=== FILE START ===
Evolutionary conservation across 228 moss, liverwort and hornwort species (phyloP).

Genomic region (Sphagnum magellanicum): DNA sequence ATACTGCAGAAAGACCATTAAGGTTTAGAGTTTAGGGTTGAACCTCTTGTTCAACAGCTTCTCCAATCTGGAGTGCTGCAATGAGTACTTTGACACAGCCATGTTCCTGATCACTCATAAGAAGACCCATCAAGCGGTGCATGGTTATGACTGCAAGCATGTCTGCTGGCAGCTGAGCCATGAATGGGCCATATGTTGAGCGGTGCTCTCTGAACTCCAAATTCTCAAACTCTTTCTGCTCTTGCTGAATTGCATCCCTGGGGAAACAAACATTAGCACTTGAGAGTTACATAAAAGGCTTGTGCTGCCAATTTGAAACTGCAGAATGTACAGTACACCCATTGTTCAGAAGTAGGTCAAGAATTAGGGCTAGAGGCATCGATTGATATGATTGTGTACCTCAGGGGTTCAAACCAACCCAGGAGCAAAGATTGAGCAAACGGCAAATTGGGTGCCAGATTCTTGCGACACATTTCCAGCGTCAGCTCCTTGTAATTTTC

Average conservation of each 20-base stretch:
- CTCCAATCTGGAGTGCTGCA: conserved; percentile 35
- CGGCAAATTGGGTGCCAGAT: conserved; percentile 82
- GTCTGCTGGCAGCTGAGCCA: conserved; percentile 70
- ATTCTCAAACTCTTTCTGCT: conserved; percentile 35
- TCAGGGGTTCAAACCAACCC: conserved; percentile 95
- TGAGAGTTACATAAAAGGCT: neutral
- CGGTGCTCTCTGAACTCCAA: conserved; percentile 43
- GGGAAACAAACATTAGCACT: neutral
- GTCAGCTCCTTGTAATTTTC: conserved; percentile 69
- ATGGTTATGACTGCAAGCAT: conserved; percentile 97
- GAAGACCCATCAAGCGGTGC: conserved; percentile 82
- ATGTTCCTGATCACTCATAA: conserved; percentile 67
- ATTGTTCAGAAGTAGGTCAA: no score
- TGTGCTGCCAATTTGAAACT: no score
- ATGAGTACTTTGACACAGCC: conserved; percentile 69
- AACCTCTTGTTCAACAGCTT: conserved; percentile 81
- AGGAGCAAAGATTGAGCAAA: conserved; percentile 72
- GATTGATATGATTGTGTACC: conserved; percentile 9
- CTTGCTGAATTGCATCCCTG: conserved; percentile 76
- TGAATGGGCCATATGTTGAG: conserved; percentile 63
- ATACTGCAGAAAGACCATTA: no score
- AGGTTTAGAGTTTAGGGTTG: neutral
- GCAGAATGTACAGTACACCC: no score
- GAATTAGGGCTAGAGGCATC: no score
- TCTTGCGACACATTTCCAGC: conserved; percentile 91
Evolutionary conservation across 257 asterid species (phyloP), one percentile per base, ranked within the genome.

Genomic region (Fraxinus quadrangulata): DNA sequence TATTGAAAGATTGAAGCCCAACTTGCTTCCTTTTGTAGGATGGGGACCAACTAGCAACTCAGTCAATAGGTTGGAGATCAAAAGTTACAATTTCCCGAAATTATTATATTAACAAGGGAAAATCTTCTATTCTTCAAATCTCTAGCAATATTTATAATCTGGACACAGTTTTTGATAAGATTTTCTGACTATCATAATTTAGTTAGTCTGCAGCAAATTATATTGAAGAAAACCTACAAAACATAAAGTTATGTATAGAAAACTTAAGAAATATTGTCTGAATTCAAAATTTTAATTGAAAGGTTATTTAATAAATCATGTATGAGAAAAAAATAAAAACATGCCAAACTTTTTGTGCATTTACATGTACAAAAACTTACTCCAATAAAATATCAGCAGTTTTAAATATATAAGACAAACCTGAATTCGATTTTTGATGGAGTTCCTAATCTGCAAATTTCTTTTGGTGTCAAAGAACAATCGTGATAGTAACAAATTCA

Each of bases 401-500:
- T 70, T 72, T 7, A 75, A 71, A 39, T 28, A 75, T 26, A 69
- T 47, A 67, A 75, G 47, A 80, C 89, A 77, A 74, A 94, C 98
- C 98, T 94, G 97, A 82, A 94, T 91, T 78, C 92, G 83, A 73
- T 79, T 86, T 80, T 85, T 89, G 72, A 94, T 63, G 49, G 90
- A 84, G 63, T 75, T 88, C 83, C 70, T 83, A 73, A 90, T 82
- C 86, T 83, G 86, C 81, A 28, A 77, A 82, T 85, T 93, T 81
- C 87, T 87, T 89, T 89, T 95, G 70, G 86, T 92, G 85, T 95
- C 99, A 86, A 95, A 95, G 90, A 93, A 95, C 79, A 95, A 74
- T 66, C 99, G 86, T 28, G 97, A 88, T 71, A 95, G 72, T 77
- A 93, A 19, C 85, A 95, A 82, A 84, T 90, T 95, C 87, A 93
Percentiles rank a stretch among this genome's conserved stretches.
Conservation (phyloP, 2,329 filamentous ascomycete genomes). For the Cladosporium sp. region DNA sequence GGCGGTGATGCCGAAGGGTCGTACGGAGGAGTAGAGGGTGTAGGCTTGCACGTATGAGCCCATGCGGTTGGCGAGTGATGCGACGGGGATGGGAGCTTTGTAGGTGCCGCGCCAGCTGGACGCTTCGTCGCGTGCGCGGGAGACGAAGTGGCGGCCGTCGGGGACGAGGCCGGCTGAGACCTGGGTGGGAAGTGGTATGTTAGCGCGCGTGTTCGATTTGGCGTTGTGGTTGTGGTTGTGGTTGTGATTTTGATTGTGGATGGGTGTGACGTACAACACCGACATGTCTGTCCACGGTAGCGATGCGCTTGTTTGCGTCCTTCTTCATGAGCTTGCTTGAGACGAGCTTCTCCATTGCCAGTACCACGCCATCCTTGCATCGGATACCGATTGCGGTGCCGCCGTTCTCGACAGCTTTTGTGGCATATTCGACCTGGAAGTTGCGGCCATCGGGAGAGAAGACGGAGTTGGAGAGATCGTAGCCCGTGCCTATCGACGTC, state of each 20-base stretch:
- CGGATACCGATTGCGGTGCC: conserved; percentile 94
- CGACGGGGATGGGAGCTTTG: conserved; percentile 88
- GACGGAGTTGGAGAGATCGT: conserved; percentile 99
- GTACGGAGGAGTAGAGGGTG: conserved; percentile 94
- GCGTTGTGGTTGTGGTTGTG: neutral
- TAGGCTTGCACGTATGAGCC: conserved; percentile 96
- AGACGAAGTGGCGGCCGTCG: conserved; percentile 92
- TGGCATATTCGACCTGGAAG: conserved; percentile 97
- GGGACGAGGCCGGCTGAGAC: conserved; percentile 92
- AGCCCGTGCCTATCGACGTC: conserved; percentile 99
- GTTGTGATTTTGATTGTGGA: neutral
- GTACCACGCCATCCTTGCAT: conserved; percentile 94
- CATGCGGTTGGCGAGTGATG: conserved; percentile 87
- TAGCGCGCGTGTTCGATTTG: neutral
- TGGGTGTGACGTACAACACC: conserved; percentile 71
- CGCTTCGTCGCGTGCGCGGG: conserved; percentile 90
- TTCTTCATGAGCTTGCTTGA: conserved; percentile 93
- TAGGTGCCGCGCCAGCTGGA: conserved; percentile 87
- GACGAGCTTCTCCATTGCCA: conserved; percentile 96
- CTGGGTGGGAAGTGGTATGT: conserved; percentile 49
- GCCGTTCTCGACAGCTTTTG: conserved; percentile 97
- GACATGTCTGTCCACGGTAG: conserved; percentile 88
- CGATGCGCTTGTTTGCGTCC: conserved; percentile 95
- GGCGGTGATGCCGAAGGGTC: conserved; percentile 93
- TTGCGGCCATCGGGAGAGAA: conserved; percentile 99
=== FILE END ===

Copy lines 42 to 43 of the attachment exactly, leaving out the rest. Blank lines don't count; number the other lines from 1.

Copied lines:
Percentiles rank a stretch among this genome's conserved stretches.
Conservation (phyloP, 2,329 filamentous ascomycete genomes). For the Cladosporium sp. region DNA sequence GGCGGTGATGCCGAAGGGTCGTACGGAGGAGTAGAGGGTGTAGGCTTGCACGTATGAGCCCATGCGGTTGGCGAGTGATGCGACGGGGATGGGAGCTTTGTAGGTGCCGCGCCAGCTGGACGCTTCGTCGCGTGCGCGGGAGACGAAGTGGCGGCCGTCGGGGACGAGGCCGGCTGAGACCTGGGTGGGAAGTGGTATGTTAGCGCGCGTGTTCGATTTGGCGTTGTGGTTGTGGTTGTGGTTGTGATTTTGATTGTGGATGGGTGTGACGTACAACACCGACATGTCTGTCCACGGTAGCGATGCGCTTGTTTGCGTCCTTCTTCATGAGCTTGCTTGAGACGAGCTTCTCCATTGCCAGTACCACGCCATCCTTGCATCGGATACCGATTGCGGTGCCGCCGTTCTCGACAGCTTTTGTGGCATATTCGACCTGGAAGTTGCGGCCATCGGGAGAGAAGACGGAGTTGGAGAGATCGTAGCCCGTGCCTATCGACGTC, state of each 20-base stretch: